Fiction | Is Zion in the Caribbean? by Stephen Ditmore

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[Genesis 32 with a modern cast of characters]

Lin-Manuel Miranda, his family and close friends, were on a working vacation in the Dominican Republic when Lin’s collaborator, Quiara Hudes, brought him a message.  “Wyclef Jean wants to meet with you.” she said, referring to the Haitian musician.

            “Sure, have him come over.”

            “He wants to bring 400 friends & family, and he wants to meet at the Haitian border.”

Lin-Manuel took a deep breath, and let it out slowly.  It was a bold & intrusive request, seemingly out-of-the-blue; but Lin-Manuel, the dramatist, couldn’t say no.  “Let’s make it a camping trip, then.”  A date was set, and when the time came Lin-Manuel ventured out with nearly 100 colleagues, friends and family.

After driving to Jimani the party hiked southwest, toward the border along the Rio Blanco, pitching their tents about halfway.  Lin, though a gregarious type, occasionally liked some time alone, and pitched his tent away from the others, across the river.

In the night an angel appeared in the form of Felice Leon of The Root.  “Look at me, Lin-Manuel,” said the angel.  “Under this beautiful dark exterior I’m pulsating pink, just like you.  I don’t see myself reflected in your work, though.”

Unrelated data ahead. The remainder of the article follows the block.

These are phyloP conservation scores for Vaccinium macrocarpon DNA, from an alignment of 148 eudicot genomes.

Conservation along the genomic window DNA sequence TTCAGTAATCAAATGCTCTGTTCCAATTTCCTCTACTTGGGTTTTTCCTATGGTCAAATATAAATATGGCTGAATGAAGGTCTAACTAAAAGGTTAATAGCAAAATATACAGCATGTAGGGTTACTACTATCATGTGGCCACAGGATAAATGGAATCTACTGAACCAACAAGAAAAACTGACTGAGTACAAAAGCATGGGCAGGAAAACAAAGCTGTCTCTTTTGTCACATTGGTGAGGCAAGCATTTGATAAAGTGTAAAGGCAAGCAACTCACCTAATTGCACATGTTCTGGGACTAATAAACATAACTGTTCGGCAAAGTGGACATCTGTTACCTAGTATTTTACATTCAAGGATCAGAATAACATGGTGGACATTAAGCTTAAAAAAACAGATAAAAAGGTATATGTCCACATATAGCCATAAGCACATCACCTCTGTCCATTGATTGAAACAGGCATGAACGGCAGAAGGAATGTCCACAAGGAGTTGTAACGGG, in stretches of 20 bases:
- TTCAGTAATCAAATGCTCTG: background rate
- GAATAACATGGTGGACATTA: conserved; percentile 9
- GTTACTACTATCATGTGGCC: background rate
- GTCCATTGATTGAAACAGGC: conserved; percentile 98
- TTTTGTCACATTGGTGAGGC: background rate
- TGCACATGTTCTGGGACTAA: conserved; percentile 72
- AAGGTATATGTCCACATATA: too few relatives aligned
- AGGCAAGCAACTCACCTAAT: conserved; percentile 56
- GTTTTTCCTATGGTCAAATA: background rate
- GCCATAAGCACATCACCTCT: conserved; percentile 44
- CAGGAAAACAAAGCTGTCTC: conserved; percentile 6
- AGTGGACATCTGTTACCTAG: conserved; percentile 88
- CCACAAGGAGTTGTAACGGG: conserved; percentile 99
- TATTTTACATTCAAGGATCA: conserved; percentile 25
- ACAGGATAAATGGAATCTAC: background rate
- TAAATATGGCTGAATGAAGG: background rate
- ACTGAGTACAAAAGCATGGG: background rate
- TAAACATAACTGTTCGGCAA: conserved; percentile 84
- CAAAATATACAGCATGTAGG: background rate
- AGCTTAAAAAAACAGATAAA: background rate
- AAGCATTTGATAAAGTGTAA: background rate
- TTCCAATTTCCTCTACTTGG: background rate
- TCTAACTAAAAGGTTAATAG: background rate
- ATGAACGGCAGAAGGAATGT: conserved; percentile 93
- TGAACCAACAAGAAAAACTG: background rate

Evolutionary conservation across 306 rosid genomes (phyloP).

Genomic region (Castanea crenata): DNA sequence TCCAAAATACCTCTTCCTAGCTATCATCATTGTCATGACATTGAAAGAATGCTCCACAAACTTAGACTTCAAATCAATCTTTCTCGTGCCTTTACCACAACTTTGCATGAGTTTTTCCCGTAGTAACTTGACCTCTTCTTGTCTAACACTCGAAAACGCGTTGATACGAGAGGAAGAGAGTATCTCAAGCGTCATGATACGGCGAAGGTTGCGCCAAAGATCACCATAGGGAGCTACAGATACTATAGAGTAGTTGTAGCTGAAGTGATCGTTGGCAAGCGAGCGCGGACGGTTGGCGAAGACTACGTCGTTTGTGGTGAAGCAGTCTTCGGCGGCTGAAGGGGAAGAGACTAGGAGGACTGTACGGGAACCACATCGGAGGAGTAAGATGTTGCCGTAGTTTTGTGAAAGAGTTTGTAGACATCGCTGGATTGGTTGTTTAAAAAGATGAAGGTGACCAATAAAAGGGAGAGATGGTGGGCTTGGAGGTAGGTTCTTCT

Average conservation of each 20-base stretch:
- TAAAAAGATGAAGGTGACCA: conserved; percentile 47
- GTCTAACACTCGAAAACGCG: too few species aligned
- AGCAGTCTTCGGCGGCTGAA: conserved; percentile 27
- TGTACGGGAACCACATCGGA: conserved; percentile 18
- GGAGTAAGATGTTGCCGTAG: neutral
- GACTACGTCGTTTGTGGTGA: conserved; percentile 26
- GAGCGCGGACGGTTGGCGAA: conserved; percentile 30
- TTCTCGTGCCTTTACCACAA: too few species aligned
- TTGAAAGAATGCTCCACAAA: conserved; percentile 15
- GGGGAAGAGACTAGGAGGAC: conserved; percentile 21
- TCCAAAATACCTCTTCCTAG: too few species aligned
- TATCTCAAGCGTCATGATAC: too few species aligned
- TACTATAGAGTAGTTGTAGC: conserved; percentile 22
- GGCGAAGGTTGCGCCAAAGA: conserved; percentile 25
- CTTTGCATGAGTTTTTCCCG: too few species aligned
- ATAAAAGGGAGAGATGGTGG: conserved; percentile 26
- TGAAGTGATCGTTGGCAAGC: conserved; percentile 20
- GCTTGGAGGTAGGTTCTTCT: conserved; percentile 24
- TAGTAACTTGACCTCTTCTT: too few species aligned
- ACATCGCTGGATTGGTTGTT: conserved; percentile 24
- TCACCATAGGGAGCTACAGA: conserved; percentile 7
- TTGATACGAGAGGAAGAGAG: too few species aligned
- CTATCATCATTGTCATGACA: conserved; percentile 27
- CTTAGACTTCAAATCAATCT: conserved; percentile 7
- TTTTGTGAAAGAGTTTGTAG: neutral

“The In The Heights movie’s done, I can’t remake it now,” protested Lin-Manuel.  “I’ll try to do better next time.”  Then he added, without meaning to say his next thought, “Who are you, and why don’t you go back where you came from?”

“You mean Cuba?” asked the angel.  “Maybe I will.  Or maybe,” she said archly, “I’ll bring Cuba to Nuevo York.”

“That’s your business” said Lin, wishing she’d leave.  “Who are you to be up in mine?”

“I’ll show you your business,” said the angel, and the two wrestled, a long, difficult fight, with many reversals.  At last Lin had the upper hand, pinning the angel to the ground.

“Tell me your name,” Lin-Manuel demanded.

“I am that I am,” said the angel.  “Now get off me, you big oaf!”  Lin slowly rose and shook himself off.  “You’re as thick as your ticket lines are long, aren’t you,” said the Angel.  “I grew up right down the street from you, and yet I’m invisible.”

“Hardly,” panted Lin, exhausted by the fight, “You’ve had your say, and it’s been widely reported.  Isn’t that enough?  I’m not the worst culprit.”

“Open your eyes, Lin-Manuel,” said the angel, “this isn’t over yet,” and with an expert sweep of her legs worthy of Crouching Tiger, Hidden Dragon, Lin was flat on his back with the angel’s foot on his pelvis and his leg in her hands, at which point she expertly dislodged his thigh from its socket.  “When they ask you why you’re limping, tell them I was here,” she said.  “By the way, your name is Israel.”

“What ..?” ask Lin, “I don’t get it.”

“You don’t get much, do you,” said the angel.  With that, she was gone.

In the morning tents were broken down, and after breakfast the party set out on foot, checking a GPS for the latitude & longitude provided by Wyclef.  The supplies they brought were considerable, but no one asked questions when Lin-Manuel unexpectedly asked others to carry his share.  Lin walked with his sister, Luz.